Another unwanted tradition seems to be that the beginning of ski season triggers the destruction of a computer caused by one defect or another. One reason I have not posted this week was that my beloved Yellow Dellow, which admittedly had well over 100,000 figurative miles on it and worn out keys already in 11 months, decided to choose this time to crash its hard drive. My laptop is to me what most people's wristwatch is to them, or perhaps their cell phone. Being without it is like wandering around half naked!! Dell has stepped up to the plate though and offered to replace both the hard drive and the DVD drive and to have a technician take care of it all for us, which is great but will take awhile. I am hoping I can salvage some of what was on the hard drive but am not holding my breath.

We look forward to Christmas Eve service this week, spending time with friends on Christmas Day at our home, and yes even opening a present or two. Hopefully, the most important traditions have already been embedded...a tradition of recognizing the real reason for the holiday, a tradition of seeing that God works through us to touch the lives of others, a tradition of understanding that the love we have for one another is the most precious gift we have to give.

If I don't have time before hand to write, Merry Christmas to each and every one of you!


Anonymous said...

The traditions you talked about are exactly the ones that should be written up and sent into a parenting magazine. If only to tell people that whatever works for your family should be the traditions that you keep. You would most likely all be uncomfortable with the cookie cutter traditions you talked about.
Send them in!!
My sister and I still laugh about wearing my father's, clean, underwear on our heads during family "parties."
Kim presently in Floriday, usually in Seoul

Anonymous said...

Cindy - You are so silly! You are a REAL mom to your boys! I, too, think you SHOULD send in your traditions to parenting magazines. You should see my sneakers! My kids will remember my tradition of coming home from work and immediately throwing on my favorite, yet ugly, pair of grey sweats and my favorite sweatshirt I got for five bucks at a second hand store because they are sooo comfortable. I wonder what my children remember as our traditions as things have changed so much since they have left home and our schedules, at the moment, make it difficult to keep up with any particular holiday tradition. I hope they remember that I read them the Christmas story every Christmas Eve as we drank hot chocolate and set out cookies for Santa and carrots for his reindeer. I think I'll ask them what their memories are. One of mine is of getting into my father's sock drawer on Christmas Eve, after attending a candlelight church service and singing beautiful Christmas hymns, and picking out the biggest argyle socks we could find to put by the fireplace for Santa to fill. We are all fortunate to have warm memories of Christmas, whatever they may be, and you sharing your traditions through your blog helps me remember what the season is all about - the birth of Christ, family, warmth and love. I wish all of you all of those things and I wish every child in the world at least a moment of feeling some warmth, hope and most of all love.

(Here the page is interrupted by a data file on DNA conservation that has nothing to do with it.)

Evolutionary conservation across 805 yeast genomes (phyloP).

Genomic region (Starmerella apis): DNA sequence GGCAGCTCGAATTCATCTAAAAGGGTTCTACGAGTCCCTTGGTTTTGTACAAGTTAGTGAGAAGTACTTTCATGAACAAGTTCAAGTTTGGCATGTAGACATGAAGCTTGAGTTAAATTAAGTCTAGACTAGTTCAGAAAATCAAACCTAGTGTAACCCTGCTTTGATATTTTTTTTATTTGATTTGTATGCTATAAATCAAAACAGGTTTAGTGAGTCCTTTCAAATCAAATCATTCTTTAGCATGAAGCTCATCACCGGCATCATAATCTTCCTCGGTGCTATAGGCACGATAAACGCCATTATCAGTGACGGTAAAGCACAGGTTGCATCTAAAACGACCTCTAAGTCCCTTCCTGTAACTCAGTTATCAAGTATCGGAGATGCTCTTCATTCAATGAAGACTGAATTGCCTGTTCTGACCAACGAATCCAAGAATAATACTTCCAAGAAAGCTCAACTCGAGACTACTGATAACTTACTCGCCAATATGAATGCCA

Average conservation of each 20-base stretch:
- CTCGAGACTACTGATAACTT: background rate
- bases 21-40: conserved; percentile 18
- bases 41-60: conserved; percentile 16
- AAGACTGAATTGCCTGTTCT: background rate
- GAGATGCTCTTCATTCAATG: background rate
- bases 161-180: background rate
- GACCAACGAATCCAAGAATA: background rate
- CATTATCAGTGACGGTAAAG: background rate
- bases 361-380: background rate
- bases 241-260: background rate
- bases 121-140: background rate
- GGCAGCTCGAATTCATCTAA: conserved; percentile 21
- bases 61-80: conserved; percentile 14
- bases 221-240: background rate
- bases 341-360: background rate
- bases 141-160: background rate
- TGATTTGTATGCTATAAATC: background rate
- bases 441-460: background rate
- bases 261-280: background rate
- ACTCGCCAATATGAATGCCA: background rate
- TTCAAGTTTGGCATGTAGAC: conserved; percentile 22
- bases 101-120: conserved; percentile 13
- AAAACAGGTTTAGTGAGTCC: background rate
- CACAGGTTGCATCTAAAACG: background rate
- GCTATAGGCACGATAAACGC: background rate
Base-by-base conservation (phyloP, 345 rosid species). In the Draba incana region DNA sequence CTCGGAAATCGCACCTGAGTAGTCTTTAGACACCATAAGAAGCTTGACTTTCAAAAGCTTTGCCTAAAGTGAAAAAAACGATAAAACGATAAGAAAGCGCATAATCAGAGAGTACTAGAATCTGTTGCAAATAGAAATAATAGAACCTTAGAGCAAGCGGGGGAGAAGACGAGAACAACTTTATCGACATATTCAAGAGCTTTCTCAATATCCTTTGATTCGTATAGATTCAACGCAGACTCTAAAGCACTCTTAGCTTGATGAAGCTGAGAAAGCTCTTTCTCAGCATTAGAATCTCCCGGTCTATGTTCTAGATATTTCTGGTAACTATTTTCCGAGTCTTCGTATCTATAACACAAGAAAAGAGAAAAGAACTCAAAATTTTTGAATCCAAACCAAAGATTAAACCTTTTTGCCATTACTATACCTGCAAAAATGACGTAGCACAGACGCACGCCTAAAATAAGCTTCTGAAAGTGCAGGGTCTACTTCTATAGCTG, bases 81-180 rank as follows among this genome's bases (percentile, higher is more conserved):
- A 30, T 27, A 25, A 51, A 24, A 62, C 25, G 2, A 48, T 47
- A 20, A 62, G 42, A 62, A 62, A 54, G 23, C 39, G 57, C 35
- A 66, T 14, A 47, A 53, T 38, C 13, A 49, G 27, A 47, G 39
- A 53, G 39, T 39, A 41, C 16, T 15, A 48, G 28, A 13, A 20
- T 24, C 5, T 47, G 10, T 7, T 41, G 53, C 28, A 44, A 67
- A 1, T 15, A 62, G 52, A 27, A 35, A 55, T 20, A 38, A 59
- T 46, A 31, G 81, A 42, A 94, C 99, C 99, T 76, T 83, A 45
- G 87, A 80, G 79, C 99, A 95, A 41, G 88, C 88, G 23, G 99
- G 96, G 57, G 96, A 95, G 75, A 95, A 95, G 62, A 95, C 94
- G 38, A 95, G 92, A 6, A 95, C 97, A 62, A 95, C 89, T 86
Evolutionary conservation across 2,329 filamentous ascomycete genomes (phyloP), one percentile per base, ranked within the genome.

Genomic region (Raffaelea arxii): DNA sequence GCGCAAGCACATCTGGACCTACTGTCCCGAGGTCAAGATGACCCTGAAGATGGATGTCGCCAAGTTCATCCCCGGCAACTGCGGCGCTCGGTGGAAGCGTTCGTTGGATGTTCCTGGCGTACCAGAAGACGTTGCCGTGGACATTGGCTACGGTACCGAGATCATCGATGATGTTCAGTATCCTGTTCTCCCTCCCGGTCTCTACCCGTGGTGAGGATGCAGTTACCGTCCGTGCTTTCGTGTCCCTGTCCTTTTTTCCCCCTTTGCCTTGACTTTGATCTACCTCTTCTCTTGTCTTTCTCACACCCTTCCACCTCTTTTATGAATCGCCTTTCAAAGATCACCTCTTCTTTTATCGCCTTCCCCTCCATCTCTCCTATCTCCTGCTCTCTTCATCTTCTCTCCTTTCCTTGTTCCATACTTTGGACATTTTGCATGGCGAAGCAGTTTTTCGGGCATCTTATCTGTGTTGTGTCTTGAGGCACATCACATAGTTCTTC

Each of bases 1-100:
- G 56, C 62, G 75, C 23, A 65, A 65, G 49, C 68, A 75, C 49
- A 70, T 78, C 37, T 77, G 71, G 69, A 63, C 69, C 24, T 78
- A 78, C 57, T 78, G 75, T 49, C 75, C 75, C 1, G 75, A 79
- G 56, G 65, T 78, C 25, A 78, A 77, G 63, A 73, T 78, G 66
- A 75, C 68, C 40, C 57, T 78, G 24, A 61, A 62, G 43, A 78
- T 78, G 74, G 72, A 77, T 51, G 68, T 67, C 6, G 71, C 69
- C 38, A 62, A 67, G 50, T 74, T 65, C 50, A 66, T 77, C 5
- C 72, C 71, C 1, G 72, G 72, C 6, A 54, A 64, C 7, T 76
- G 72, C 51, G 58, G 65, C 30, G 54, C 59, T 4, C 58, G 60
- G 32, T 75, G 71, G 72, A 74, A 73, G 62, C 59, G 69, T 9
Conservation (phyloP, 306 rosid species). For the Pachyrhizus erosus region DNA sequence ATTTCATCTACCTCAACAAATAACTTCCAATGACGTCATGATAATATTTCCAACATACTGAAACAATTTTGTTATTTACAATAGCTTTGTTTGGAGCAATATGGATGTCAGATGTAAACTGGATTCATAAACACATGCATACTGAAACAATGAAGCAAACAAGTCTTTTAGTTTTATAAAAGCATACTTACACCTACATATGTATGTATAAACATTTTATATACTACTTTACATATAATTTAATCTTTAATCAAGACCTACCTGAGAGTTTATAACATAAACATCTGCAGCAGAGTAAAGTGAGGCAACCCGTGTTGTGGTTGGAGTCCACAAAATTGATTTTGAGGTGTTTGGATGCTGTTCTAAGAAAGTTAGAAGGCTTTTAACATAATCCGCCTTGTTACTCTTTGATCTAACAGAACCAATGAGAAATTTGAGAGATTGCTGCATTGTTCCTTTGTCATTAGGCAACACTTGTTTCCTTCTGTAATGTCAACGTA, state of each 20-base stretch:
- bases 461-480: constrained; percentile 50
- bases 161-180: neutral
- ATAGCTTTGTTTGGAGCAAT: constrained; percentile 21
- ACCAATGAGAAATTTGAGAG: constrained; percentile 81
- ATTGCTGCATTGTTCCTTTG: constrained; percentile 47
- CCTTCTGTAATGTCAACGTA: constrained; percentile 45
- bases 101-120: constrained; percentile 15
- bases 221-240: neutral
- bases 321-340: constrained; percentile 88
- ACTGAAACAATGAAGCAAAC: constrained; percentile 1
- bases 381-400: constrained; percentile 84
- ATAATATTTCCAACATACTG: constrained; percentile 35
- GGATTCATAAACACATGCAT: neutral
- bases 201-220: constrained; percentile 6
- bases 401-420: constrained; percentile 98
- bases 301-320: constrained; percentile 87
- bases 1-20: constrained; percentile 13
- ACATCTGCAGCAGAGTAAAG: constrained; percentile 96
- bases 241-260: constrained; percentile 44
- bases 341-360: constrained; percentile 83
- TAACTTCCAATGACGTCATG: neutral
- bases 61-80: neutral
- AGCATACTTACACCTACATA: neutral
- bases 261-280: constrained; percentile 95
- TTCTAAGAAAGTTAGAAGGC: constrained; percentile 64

Anonymous said...

Oops - didn't sign my entry - Meant to say, Love from Miss Joan

Maureen said...

Please don't ever doubt that you are a "real mom." From everything I read, you are the most wonderful of moms. You love your children unconditionally, you listen to them, you are involved in their activities, you have fun with them. You are 100% a real mom!!!!

Also, I think it's wonderful that you took the boys to carol at a nursing home. As you mentioned most people avoid them. I spent every Sunday for many years of my childhood visiting my Grandmother in a nursing home, and I think it has helped me to appreciate that although it is uncomfortable for most of us to see, they are just people who look forward to companionship.

Merry Christmas!
Maureen in Ohio

Lori said... I was reading, I was mentally checking off in my head, "Yep--cute vest, yep-have recipe on top of recipe for cool aquarium cakes and awesome caramel apple Halloween treats just WAITING to be made, yep--have WAY too many purses (all to match something) and twice that in shoes (again, WAY too many), yep--lovely little santa socks, complete with the bell that jingles as I walk, yep-smiling has been told to be my best attribute (Though I couldn't hem a pair of pants to save my life)" honesty, I could see myself just as you typed those qualities. HOWEVER...I can't wait for the day that my cute vest has the lovely aroma of baby spit, I could care less what purse or shoes I am wearing because a diaper bag and some slippers will probably be my choice of ensemble, I'll be too tired to even LOOK at recipes and will be lucky if Mrs. Smith even wants to show up at my house, and I'll have to de-bell every cutesie sock I have because the baby tries to eat it.

You are one of the most REAL moms I *know*!! Your love for your kids is REALLY evident, your passion for their well-being is REALLY deep and your dedication and commitment to them is as REAL as real can be. Gifts may come in different packages with different wrapping, but the gift is still the gift--don't think for one second that your boys don't know of anything more real than you--their mom.

Anonymous said...

Thank goodness God makes us all different, some of us frilly, and some of us not, some of us decorators, and some of us not -- but we all love our children the best way we know how, and that is all that matters.

Wishing you all a very Merry Christmas. May the coming year bring you much joy and peace.

Love from Peggy in VIrginia